A painting of Korean Catholic martyrs who were killed for their faith during the late 19th century. (Photo: Research Foundation of Korean Church History)
The South Korean Church has published six books to pay tribute to thousands of martyrs who were killed during one of the harshest periods of persecution of Catholics in the peninsula.
The Church History Institute in Suwon Diocese, some 30 kilometers south of capital Seoul, recently published six volumes on the martyrs of the Byeongin persecution during the Joseon dynasty (1392-1910).
The books are based on testimonies about the lives, spirituality and process of martyrdom from alumni and descendants of the victims, said Father Jeong Jong-deuk, president of the institute.
“The books contain extensive and important information on the martyrs of the Byeongin persecution and they will be used as essential data for those interested in Korean Catholic history and martyrs,” Father Jeong said.
Between 1866 and 1886, about 9,000 Catholics, half of the total Catholic population of Korea at the time, were brutally murdered on the orders of Heungseon Daewongun, the father of King Gojong. The martyrs included nine of the 12 French Catholic missionaries serving the country at that time.
The Korean Church dedicated a martyrs’ memorial in Boryeong county, some 170 kilometers southwest of Seoul. It has become a popular Catholic pilgrimage site.
The institute, established in 2003, has been promoting the lives, works and spirituality of the martyrs of the Byeongin persecution.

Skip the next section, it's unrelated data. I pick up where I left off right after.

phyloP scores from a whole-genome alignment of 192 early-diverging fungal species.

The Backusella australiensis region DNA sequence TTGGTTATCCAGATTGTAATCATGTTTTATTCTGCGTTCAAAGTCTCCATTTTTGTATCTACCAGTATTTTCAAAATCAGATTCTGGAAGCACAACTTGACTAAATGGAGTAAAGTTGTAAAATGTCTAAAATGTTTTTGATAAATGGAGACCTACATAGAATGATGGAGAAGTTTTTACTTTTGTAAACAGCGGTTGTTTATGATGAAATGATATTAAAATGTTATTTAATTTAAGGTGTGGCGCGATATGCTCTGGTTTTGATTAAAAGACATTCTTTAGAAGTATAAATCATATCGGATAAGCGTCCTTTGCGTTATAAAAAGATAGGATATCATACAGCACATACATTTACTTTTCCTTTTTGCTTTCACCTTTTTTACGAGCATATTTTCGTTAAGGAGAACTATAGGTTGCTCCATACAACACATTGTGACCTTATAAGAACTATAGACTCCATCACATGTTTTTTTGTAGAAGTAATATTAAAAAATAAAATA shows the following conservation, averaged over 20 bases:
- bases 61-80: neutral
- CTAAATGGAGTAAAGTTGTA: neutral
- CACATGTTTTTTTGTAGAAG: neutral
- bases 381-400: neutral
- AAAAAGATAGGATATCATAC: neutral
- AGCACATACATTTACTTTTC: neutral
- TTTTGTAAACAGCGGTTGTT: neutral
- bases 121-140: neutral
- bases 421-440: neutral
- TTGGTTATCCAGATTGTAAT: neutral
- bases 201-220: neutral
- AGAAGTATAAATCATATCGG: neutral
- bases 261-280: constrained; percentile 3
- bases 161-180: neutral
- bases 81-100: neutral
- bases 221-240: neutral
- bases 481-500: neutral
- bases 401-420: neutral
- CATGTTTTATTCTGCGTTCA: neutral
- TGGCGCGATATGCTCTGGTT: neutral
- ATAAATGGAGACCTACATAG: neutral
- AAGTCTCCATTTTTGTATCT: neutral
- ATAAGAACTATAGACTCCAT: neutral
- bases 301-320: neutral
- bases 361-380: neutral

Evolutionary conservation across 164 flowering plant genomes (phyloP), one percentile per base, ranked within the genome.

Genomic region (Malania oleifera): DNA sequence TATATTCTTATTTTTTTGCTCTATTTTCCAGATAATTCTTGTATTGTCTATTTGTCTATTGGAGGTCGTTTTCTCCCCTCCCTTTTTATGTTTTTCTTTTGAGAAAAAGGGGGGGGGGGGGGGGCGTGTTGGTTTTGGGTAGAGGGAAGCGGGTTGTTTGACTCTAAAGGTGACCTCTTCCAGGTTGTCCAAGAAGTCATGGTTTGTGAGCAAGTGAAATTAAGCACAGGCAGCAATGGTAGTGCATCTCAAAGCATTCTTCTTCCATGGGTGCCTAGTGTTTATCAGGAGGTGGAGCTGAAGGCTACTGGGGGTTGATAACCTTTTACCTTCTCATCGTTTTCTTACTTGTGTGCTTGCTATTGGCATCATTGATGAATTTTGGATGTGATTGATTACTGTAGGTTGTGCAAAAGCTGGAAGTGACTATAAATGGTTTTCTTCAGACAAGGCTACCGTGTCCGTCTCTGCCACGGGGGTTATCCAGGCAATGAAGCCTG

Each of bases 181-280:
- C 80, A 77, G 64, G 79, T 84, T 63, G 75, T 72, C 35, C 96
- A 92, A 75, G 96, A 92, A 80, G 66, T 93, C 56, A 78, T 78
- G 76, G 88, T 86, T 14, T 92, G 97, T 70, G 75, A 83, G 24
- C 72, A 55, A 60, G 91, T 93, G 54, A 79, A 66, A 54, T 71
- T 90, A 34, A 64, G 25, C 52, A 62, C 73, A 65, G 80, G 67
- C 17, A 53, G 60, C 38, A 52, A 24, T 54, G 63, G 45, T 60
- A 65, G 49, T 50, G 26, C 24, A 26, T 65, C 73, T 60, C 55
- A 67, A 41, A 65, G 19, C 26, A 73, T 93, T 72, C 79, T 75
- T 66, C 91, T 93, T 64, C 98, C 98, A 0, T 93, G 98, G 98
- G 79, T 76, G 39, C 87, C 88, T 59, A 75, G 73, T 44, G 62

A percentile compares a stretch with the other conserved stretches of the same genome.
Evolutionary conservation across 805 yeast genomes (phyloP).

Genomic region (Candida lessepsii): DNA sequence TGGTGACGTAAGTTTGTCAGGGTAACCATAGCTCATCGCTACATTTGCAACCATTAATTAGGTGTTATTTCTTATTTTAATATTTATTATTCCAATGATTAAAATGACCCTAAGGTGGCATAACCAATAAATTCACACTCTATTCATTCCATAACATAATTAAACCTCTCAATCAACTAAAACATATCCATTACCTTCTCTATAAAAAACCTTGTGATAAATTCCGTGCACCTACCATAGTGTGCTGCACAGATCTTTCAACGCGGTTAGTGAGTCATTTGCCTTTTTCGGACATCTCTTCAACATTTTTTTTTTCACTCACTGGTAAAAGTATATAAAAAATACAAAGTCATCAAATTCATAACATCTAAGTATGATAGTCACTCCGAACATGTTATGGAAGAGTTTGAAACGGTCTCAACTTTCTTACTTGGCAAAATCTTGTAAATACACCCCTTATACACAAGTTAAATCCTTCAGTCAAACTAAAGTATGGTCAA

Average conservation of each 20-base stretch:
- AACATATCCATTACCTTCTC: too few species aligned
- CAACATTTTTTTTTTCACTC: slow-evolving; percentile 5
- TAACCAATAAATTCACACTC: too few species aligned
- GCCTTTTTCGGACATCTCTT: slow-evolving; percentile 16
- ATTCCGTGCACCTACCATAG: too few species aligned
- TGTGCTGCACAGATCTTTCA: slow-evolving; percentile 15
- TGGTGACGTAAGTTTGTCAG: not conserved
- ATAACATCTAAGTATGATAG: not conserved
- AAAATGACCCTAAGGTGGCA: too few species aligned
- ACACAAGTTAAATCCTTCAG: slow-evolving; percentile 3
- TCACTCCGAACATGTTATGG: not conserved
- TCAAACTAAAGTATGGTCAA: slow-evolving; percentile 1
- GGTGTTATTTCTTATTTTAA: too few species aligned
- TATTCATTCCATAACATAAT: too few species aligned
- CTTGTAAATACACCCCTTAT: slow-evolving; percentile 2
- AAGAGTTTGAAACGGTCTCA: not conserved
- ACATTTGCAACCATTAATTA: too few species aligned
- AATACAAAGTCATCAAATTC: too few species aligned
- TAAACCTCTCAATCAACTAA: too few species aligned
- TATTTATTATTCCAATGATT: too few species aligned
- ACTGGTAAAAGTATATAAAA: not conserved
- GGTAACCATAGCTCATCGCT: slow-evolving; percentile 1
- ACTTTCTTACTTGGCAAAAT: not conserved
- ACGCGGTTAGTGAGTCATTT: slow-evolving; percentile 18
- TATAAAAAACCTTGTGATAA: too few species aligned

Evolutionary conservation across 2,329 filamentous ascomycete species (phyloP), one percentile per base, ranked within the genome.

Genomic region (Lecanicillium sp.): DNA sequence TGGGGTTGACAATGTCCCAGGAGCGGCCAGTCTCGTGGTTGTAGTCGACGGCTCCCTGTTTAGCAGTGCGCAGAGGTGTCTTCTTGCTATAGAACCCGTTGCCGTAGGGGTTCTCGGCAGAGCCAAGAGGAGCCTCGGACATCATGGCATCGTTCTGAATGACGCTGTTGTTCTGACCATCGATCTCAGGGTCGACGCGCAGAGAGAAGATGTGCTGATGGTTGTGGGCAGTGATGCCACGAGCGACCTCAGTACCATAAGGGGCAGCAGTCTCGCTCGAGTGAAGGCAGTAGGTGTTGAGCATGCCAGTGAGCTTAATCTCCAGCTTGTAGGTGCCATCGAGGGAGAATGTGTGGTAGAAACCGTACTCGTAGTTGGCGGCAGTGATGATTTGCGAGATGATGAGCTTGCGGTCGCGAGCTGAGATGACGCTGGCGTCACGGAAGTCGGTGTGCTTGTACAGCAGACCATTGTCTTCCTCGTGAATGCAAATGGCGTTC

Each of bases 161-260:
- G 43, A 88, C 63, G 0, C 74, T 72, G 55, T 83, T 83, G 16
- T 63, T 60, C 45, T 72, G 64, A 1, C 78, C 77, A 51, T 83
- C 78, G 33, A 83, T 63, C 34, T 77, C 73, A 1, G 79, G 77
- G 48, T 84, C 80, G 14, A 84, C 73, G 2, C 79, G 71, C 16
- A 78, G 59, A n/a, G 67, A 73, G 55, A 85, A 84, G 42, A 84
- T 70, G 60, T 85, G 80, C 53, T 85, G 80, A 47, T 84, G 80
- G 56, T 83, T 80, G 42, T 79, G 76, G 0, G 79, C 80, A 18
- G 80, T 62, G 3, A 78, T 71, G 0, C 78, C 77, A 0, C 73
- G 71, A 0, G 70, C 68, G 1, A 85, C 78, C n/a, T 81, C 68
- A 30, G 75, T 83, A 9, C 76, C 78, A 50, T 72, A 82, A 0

The publication of the books is part of a series of programs and activities to mark the 50th anniversary of Suwon Diocese in 2023.
In addition to testimonies, the books also contain a variety of materials including texts and letters of contemporary Catholic bishops as well as reports, writings and observations on the martyrs and writings on Korean Catholicism by Japanese researchers.
The institute translated Chinese texts related to the persecution and added detailed annotations, charts and indexes to help readers grasp the history with ease.
The institute also plans to publish a major book titled Records of the Beatitudes of the Byeongin Martyrs.
It is believed that Christianity came to Korea during the Japanese invasion in 1592 when some Koreans were baptized, probably by Christian Japanese soldiers. It then started as an indigenous lay movement.
However, the Church faced huge difficulty in evangelization as the Korean authorities spurned all contact with the outside world except for taking taxes to Beijing annually. Thousands of Christians including clergy were martyred for refusing to renounce their faith.
Among the most famous martyrs are Andrew Kim Taegon (1821-46), the first Korean-born Catholic priest. Father Andrew was beheaded in 1846 at the age of 25.
In 1984, during his visit to South Korea, Pope John Paul II canonized 103 martyrs including Andrew Kim and nine French missionaries who had been martyred in the 19th century.
St. Andrew Kim is now the patron saint of Korea and this year marks his 200th birth anniversary. The Korean Church has been celebrating the anniversary with year-long nationwide programs.
Thanks to strong testimonies of faith in Christ by early martyrs, Christianity in South Korea has seen extraordinary growth in the past century, from about 1 percent of the population in the 1900s to nearly one third of the population today.
About 46 percent of South Koreans adhere to no religion while 29 percent are Christians and 23 percent are Buddhists in a population of about 51.8 million, according to Pew Research Center.
While Protestants make up the majority, the Catholic Church also has a significant following, estimated to be 11 percent of the population or about 5.6 million people.